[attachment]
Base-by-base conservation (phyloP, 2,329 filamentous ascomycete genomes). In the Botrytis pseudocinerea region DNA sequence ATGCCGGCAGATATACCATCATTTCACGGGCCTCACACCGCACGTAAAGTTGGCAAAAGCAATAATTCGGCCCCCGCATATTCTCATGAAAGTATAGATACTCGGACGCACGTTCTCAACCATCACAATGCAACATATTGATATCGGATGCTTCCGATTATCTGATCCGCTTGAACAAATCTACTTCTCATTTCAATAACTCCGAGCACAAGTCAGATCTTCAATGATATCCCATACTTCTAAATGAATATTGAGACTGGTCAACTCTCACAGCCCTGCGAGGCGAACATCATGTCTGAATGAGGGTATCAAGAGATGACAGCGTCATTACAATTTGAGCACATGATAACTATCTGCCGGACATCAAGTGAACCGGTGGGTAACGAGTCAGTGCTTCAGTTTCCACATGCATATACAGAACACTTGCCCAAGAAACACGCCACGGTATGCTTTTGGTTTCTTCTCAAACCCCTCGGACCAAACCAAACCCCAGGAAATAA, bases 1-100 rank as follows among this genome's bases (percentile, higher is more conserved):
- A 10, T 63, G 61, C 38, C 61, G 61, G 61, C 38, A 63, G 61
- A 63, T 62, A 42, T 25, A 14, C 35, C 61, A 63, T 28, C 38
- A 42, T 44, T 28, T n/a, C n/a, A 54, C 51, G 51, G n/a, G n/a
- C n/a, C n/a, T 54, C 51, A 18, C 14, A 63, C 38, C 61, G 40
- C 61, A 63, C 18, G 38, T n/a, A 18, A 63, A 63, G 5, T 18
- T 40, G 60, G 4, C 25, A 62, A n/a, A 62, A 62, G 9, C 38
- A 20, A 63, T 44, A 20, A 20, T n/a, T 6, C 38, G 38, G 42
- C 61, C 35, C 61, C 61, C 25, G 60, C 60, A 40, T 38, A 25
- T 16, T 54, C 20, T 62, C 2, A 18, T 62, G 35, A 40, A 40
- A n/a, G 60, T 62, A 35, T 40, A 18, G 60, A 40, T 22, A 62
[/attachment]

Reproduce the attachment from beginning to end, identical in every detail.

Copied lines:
Base-by-base conservation (phyloP, 2,329 filamentous ascomycete genomes). In the Botrytis pseudocinerea region DNA sequence ATGCCGGCAGATATACCATCATTTCACGGGCCTCACACCGCACGTAAAGTTGGCAAAAGCAATAATTCGGCCCCCGCATATTCTCATGAAAGTATAGATACTCGGACGCACGTTCTCAACCATCACAATGCAACATATTGATATCGGATGCTTCCGATTATCTGATCCGCTTGAACAAATCTACTTCTCATTTCAATAACTCCGAGCACAAGTCAGATCTTCAATGATATCCCATACTTCTAAATGAATATTGAGACTGGTCAACTCTCACAGCCCTGCGAGGCGAACATCATGTCTGAATGAGGGTATCAAGAGATGACAGCGTCATTACAATTTGAGCACATGATAACTATCTGCCGGACATCAAGTGAACCGGTGGGTAACGAGTCAGTGCTTCAGTTTCCACATGCATATACAGAACACTTGCCCAAGAAACACGCCACGGTATGCTTTTGGTTTCTTCTCAAACCCCTCGGACCAAACCAAACCCCAGGAAATAA, bases 1-100 rank as follows among this genome's bases (percentile, higher is more conserved):
- A 10, T 63, G 61, C 38, C 61, G 61, G 61, C 38, A 63, G 61
- A 63, T 62, A 42, T 25, A 14, C 35, C 61, A 63, T 28, C 38
- A 42, T 44, T 28, T n/a, C n/a, A 54, C 51, G 51, G n/a, G n/a
- C n/a, C n/a, T 54, C 51, A 18, C 14, A 63, C 38, C 61, G 40
- C 61, A 63, C 18, G 38, T n/a, A 18, A 63, A 63, G 5, T 18
- T 40, G 60, G 4, C 25, A 62, A n/a, A 62, A 62, G 9, C 38
- A 20, A 63, T 44, A 20, A 20, T n/a, T 6, C 38, G 38, G 42
- C 61, C 35, C 61, C 61, C 25, G 60, C 60, A 40, T 38, A 25
- T 16, T 54, C 20, T 62, C 2, A 18, T 62, G 35, A 40, A 40
- A n/a, G 60, T 62, A 35, T 40, A 18, G 60, A 40, T 22, A 62